No. 11496. A.E.G. C.IV German Army Air Service
Aeroplane Photo Supply (APS) Photo No. 3923


07/31/2012. Remarks by Johan Visschedijk: "In 1914-1915 the Allgemeine Elektrizitäts Gesellschaft built small series of unarmed reconnaissance and training biplanes under the designations B.I, B.II and B.III. The first C type (armed two-seater) was the C.I, based on the B.II, powered by an 150 hp Benz Bz.III eight-cylinder V-engine and having a Bergmann machinegun in the rear cockpit. In autumn 1915 this was followed by the smaller C.II, a more compact aeroplane capable of carrying four 22 lb (10 kg) bombs. The C.III, which also appeared late in 1915, was apparently influenced by the Roland C.II, for it had a deep, clumsy fuselage that completely filled the interplane gap. No production of the C.III was undertaken.

The principal A.E.G. C-type to appear was the C.IV, produced in 1916 to meet the need to expand German field reconnaissance and contact patrol units. Externally it generally resembled the C.II, but had wings of much greater span. Its 160 hp Mercedes D.III six-cylinder water-cooled in-line engine was enclosed in a typical A.E.G. cowling, with the cylinders exposed and a large 'rhino horn' exhaust manifold rising well clear of the top wing. More attention was evidently paid to its structure than to its streamlining, for Allied reports on captured machines commented favorably on the high standard of welding in its steel-tube airframe.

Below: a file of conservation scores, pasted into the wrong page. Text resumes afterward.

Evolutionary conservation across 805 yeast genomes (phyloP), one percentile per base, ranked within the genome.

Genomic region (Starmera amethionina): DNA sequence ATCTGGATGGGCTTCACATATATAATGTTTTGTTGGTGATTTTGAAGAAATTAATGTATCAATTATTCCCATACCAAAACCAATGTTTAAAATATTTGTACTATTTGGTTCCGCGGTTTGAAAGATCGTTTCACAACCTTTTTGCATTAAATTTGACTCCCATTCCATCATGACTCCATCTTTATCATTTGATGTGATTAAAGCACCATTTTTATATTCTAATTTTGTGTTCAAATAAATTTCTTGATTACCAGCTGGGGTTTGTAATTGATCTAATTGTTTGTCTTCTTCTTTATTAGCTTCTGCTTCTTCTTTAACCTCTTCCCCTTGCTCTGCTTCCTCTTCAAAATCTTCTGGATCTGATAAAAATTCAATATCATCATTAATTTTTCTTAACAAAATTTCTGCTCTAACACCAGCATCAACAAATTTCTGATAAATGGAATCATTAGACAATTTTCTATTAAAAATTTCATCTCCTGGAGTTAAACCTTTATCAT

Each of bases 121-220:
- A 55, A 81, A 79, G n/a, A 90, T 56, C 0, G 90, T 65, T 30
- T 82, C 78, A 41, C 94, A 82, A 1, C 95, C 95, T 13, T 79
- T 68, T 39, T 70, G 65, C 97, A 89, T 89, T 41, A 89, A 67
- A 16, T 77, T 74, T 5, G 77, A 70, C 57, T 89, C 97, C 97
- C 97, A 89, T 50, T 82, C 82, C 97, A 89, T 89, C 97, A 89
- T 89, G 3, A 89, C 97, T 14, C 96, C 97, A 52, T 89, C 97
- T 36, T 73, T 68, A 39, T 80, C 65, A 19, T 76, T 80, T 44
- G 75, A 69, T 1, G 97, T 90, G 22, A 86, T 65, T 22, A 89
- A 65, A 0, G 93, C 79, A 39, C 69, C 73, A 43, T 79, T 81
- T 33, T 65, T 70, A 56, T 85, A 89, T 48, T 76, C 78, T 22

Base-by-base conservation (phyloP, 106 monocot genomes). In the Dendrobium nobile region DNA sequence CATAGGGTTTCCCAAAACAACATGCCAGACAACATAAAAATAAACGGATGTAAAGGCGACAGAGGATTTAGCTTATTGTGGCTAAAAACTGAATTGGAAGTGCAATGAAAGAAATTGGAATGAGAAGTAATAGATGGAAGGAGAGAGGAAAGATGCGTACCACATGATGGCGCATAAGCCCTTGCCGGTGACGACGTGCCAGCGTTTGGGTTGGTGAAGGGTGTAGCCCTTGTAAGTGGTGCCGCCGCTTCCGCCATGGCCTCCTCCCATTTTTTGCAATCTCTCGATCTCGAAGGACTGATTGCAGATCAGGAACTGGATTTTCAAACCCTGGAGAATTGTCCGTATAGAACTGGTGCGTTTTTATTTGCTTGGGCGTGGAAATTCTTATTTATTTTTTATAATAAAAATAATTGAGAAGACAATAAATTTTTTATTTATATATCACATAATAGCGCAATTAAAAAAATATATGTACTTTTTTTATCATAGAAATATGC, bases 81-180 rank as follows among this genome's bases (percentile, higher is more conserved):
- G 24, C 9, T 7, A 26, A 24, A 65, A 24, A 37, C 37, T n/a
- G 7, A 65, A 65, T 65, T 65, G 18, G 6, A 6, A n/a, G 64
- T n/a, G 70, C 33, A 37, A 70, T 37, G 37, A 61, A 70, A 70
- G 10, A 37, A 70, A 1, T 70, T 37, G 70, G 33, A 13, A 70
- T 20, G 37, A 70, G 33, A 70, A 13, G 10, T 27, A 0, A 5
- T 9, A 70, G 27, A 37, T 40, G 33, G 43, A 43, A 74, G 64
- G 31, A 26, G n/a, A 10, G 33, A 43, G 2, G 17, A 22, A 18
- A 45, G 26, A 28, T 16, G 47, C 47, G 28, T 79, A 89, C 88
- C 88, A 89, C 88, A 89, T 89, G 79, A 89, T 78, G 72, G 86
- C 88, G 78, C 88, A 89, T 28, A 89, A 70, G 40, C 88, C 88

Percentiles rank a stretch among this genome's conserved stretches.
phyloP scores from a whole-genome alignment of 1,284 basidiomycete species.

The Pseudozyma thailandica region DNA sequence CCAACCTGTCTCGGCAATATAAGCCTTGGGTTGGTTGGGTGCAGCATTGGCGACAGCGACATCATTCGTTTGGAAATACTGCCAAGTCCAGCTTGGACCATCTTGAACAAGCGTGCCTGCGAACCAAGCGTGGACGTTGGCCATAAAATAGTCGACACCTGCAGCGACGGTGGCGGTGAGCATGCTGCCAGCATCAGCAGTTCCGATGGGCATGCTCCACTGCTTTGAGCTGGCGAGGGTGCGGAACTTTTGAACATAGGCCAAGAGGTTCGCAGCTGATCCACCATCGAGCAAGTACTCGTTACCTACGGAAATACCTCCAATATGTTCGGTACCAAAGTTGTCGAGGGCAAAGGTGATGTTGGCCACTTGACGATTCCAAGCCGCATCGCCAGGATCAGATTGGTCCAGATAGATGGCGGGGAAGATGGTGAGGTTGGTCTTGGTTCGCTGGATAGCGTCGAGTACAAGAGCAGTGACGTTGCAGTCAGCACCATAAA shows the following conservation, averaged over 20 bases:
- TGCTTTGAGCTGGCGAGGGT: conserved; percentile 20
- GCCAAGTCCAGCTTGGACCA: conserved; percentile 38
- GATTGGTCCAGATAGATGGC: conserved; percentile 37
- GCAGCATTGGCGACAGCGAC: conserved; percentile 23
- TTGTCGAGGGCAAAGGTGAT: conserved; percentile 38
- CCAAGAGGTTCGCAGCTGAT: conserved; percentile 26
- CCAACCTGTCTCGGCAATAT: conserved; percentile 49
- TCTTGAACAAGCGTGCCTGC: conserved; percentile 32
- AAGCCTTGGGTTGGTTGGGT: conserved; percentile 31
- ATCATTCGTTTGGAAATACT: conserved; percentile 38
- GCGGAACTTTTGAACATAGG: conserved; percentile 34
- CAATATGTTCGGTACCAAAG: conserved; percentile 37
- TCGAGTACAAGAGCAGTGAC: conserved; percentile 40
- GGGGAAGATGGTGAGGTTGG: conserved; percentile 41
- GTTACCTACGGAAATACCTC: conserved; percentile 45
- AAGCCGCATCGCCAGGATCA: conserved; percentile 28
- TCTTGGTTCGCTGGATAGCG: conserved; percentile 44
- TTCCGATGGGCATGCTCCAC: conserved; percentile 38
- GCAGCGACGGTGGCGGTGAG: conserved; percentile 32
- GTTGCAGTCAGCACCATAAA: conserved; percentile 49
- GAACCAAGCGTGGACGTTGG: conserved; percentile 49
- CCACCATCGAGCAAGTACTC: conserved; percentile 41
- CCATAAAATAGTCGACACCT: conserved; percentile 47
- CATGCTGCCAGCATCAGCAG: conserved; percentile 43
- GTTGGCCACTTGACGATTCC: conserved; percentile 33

The C.IV entered service in early spring 1916, mainly on escort and reconnaissance duties, and a small number were still operational when the war ended. They were armed with single Spandau guns offset to star board in front of the cockpit, with a Parabellum gun on a Schneider ring mounting for the observer; the latter could accommodate up to 198 lb (90 kg) of bombs in his cockpit.

The only figures available apply collectively to all A.E.G. armed two-seaters; these record a total output of 650 C-types, and a peak employment of 170 at the Front in June 1917. The great majority of these aircraft would have been C.IV's. Variants included the C.IVN night bomber with longer-span wings, a Bz.III engine and a carrying capacity of six 110 lb (50 kg) bombs; it appeared in 1917. Production of the C.IV was sub-contracted to Fokker, who may have built some of the C.IVa machines reported to have had 150 hp Argus As.III engines."

Created July 31, 2012